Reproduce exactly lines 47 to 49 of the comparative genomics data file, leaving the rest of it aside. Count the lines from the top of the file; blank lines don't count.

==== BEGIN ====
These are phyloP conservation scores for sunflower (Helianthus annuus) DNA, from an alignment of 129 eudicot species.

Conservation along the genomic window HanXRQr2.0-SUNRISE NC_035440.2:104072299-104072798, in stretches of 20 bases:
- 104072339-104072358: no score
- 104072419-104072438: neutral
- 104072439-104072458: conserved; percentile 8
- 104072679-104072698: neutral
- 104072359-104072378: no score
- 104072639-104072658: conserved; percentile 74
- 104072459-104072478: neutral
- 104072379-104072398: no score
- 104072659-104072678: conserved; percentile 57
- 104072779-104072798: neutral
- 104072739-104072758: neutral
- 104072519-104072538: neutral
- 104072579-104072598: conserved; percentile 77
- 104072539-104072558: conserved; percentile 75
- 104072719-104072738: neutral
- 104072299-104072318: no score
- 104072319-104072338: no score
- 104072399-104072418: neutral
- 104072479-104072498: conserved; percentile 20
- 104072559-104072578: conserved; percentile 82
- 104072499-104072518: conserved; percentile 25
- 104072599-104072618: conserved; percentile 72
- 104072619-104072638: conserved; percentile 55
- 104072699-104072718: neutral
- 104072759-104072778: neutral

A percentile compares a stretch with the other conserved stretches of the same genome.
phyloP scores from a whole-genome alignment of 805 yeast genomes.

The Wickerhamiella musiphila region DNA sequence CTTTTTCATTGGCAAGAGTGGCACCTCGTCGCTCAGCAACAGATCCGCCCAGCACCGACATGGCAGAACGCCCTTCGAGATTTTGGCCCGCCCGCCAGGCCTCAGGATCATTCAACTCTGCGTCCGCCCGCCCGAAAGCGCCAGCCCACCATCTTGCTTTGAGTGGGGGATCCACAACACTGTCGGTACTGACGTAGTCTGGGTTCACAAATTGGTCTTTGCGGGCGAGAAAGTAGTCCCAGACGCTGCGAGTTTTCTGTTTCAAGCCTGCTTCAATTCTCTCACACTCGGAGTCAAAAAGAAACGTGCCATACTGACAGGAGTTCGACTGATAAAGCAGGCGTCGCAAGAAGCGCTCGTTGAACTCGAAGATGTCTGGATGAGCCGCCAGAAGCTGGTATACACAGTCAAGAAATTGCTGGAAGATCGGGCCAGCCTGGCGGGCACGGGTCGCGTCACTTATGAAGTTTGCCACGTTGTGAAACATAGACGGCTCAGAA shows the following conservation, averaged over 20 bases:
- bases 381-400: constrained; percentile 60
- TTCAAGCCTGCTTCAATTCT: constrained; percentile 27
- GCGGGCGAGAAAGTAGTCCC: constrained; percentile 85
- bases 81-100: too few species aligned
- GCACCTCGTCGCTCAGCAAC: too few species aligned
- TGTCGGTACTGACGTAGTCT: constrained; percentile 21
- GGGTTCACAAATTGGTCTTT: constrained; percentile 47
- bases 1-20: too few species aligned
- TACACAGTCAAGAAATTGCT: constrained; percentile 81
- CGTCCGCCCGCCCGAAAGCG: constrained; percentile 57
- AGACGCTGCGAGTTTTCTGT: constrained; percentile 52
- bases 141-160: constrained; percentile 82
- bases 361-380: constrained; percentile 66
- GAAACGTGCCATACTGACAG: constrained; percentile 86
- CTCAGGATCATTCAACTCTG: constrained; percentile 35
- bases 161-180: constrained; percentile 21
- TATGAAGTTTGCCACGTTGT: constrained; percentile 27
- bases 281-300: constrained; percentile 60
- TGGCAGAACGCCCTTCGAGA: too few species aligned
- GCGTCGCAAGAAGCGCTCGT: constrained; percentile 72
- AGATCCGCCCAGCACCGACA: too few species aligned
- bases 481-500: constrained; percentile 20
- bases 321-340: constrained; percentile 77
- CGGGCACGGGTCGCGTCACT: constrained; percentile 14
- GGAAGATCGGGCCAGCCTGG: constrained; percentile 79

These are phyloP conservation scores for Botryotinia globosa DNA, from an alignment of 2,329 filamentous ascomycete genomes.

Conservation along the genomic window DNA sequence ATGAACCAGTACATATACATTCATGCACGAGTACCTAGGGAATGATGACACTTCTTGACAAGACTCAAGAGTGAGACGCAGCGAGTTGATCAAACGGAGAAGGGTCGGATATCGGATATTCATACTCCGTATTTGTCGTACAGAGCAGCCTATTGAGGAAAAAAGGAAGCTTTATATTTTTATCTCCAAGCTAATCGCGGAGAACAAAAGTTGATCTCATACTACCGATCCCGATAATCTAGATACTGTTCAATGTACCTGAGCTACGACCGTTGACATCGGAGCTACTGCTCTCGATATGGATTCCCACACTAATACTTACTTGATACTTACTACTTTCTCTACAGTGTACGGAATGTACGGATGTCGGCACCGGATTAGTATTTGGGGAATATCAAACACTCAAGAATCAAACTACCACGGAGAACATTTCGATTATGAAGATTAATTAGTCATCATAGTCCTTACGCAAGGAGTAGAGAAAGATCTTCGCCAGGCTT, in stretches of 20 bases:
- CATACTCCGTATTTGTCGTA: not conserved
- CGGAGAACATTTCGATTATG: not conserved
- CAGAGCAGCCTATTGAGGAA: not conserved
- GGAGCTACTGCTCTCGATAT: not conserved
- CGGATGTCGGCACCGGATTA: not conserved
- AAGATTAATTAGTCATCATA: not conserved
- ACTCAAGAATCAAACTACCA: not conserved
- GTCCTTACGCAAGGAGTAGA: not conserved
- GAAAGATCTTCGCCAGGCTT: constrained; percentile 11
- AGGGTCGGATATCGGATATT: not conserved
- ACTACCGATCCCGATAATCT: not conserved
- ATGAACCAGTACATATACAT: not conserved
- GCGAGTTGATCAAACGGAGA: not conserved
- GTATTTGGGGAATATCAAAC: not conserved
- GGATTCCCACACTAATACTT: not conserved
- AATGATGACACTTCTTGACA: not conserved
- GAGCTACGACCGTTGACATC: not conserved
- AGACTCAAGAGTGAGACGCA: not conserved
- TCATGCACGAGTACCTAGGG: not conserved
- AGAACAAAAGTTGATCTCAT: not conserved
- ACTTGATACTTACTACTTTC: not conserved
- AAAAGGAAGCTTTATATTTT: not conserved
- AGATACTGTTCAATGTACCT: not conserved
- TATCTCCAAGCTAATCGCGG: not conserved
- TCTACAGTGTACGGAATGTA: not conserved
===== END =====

- TATGAAGTTTGCCACGTTGT: constrained; percentile 27
- bases 281-300: constrained; percentile 60
- TGGCAGAACGCCCTTCGAGA: too few species aligned